Estimated reading time 2 minutes 2 Min

Popes are for life, quitting should be rare: Francis

In a shift from previous remarks, Pope Francis has insisted that a pontiff’s ministry should be for life and opting to retire shouldn’t become the norm.

February 17, 2023
By Philip Pullella
17 February 2023

Pontiffs resigning instead of ruling for life should not become a “fashion” in the Roman Catholic Church and happen only in truly exceptional circumstances, Pope Francis says.

The comments, made in private conversations with fellow Jesuits during his recent trip to Democratic Republic of Congo, were a shift away from previous remarks in which Francis said that longer life spans and medical improvements could make retired popes an institution in the church.

La Stampa newspaper published the comments on Thursday in an article by Father Antonio Spadaro, a Rome-based Jesuit priest who attends the meetings and writes about them afterwards with the pope’s permission.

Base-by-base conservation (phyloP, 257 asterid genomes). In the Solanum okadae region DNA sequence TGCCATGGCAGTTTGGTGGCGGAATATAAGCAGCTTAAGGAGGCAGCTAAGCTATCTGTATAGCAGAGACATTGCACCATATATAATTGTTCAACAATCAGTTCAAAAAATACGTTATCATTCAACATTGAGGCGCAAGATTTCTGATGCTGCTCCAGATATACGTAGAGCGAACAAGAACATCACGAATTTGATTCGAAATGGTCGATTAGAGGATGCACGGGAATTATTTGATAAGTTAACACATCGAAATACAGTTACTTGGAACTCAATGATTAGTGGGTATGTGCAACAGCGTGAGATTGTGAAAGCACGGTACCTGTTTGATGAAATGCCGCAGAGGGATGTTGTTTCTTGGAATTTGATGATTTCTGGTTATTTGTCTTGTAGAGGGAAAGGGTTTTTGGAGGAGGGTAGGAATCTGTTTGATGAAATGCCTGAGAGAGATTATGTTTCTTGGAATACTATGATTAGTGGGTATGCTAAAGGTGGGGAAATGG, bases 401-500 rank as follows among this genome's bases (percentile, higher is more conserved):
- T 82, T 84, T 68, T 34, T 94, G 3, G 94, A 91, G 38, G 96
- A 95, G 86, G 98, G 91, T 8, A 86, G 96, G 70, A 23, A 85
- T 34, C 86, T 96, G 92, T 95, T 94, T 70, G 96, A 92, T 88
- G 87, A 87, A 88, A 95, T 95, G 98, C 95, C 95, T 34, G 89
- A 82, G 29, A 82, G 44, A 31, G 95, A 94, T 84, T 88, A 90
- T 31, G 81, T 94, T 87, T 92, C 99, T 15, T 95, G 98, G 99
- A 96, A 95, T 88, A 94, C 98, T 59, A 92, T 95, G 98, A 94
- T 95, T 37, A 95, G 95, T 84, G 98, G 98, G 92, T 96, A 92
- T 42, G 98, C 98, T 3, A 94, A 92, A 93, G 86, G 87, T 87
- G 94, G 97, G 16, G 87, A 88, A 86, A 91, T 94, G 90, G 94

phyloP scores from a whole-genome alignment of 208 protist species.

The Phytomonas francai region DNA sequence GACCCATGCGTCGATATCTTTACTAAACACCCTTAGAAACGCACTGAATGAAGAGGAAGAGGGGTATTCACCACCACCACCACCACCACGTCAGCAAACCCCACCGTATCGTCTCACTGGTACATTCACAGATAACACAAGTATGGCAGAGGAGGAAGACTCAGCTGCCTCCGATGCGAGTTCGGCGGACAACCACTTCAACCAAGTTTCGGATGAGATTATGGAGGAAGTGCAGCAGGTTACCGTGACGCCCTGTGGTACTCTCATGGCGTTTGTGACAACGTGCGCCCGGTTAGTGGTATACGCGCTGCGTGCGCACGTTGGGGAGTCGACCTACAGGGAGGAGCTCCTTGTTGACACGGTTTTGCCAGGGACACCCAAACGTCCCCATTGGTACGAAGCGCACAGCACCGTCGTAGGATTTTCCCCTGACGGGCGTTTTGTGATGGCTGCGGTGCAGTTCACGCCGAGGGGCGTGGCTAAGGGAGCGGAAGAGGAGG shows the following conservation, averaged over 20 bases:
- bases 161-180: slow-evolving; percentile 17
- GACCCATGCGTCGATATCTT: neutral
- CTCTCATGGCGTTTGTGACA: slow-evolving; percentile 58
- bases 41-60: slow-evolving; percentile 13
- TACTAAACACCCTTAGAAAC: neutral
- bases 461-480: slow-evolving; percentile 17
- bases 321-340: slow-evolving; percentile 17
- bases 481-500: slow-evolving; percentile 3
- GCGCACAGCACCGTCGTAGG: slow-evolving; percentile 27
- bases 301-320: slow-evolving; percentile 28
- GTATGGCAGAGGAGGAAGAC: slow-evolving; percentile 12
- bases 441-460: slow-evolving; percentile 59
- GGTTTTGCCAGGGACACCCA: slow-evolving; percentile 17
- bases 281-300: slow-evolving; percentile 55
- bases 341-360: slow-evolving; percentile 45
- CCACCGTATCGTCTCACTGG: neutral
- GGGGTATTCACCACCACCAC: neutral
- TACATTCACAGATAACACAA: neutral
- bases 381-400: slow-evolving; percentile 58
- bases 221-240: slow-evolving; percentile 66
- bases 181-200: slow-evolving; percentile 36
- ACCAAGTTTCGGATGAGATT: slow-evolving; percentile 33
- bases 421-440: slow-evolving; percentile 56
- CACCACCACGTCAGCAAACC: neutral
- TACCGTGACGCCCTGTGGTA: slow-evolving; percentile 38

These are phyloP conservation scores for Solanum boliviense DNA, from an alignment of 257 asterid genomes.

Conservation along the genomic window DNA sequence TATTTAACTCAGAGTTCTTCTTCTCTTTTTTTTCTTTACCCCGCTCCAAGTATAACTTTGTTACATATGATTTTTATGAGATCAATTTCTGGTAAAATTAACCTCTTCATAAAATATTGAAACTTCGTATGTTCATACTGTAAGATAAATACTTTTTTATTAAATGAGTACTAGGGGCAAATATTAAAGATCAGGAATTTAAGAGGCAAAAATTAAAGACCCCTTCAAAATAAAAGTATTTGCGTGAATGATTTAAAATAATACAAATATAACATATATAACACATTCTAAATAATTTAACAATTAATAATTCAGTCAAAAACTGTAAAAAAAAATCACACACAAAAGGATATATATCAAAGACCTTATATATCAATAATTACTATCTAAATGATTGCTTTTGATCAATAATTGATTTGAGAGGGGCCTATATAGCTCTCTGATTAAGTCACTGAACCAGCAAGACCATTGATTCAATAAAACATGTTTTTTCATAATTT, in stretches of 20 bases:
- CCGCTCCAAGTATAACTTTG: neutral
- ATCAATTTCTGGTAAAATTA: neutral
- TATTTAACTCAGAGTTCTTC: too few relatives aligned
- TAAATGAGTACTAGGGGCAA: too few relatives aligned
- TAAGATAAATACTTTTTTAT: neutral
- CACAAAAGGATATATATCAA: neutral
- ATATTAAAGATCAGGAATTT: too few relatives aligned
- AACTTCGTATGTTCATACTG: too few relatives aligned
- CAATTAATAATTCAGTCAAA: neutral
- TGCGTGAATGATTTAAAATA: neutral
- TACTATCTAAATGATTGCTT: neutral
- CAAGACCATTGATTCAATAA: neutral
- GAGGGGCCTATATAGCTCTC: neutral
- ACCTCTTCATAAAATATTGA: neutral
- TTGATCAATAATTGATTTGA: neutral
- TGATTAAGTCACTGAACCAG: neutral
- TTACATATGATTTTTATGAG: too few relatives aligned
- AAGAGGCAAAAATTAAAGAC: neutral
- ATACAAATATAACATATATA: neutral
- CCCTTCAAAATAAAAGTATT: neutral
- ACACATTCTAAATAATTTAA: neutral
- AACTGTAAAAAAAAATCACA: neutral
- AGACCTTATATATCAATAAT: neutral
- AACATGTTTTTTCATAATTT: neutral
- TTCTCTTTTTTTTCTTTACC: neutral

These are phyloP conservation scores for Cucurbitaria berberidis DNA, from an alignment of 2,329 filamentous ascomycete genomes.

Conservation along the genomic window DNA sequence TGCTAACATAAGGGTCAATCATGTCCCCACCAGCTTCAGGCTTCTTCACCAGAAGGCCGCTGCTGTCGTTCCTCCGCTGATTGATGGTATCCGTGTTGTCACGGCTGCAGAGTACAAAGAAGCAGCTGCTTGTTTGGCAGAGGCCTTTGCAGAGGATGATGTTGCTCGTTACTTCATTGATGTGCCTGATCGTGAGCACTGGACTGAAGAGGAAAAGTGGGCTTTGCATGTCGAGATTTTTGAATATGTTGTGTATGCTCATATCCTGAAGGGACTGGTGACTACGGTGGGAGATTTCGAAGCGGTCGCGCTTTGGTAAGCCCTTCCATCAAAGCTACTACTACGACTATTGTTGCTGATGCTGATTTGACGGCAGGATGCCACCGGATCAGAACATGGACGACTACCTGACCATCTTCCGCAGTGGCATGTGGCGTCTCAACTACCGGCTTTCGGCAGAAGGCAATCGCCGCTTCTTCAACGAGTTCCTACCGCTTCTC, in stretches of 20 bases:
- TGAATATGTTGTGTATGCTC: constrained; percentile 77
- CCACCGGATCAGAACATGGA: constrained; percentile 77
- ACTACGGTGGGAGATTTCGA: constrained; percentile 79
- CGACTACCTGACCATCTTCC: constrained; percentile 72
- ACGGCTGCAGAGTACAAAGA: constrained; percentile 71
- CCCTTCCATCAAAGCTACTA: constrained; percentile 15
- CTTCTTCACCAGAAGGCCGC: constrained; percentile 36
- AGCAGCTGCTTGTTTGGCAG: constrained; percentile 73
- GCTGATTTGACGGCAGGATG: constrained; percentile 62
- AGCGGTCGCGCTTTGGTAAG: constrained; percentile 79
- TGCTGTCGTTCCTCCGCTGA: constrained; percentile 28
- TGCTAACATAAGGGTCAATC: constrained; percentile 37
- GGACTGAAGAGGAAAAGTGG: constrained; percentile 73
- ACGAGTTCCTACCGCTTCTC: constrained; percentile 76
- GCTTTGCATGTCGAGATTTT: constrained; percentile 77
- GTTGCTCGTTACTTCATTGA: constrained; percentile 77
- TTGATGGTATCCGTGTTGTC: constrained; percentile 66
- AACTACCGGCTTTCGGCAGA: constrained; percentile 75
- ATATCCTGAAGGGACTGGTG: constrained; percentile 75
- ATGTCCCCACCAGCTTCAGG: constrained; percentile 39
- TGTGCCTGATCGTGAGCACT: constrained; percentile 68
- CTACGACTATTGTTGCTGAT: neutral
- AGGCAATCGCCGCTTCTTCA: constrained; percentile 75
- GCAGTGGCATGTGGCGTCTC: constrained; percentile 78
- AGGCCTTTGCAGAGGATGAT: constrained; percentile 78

On February 2 in Kinshasa, Francis was asked about media reports that he could resign.

He repeated a comment first made to a Spanish newspaper in December that several months after his election in 2013 he gave a Vatican official a resignation letter to be used in case one day he suffered a severe medical condition that would leave him permanently unconscious and unable to make decisions.

“This does not, however, in any way mean that popes retiring should become, let’s say, a fashion, a normal thing,” he said.

“I believe that the papal ministry should be for life. I don’t see a reason why it should not be this way … historic tradition is important. If instead we listen to gossip, then we would have to change popes every six months,” he said.

In 2013, Pope Benedict, citing frail physical and mental health, became the first pontiff to resign in 600 years.

He lived for nearly 10 more years, and, according to top aides, remained lucid until a few days before his death last December 31.

Benedict continued writing and received visitors, who sometimes disclosed what he said, feeding a conservative, nostalgic Catholic faction unhappy with Francis’ papacy.

His nearly 10 years as pope emeritus were one of the most divisive periods in modern Church history. 

Although Francis often compared having Benedict living in the Vatican to having a grandfather in the house, a book by Benedict’s closest aide exposed strains while two men wearing white lived in the tiny city-state.

In his conversation with the African Jesuits this month Francis said his own resignation for health reasons “is not on my agenda for the moment”.

More in Top Stories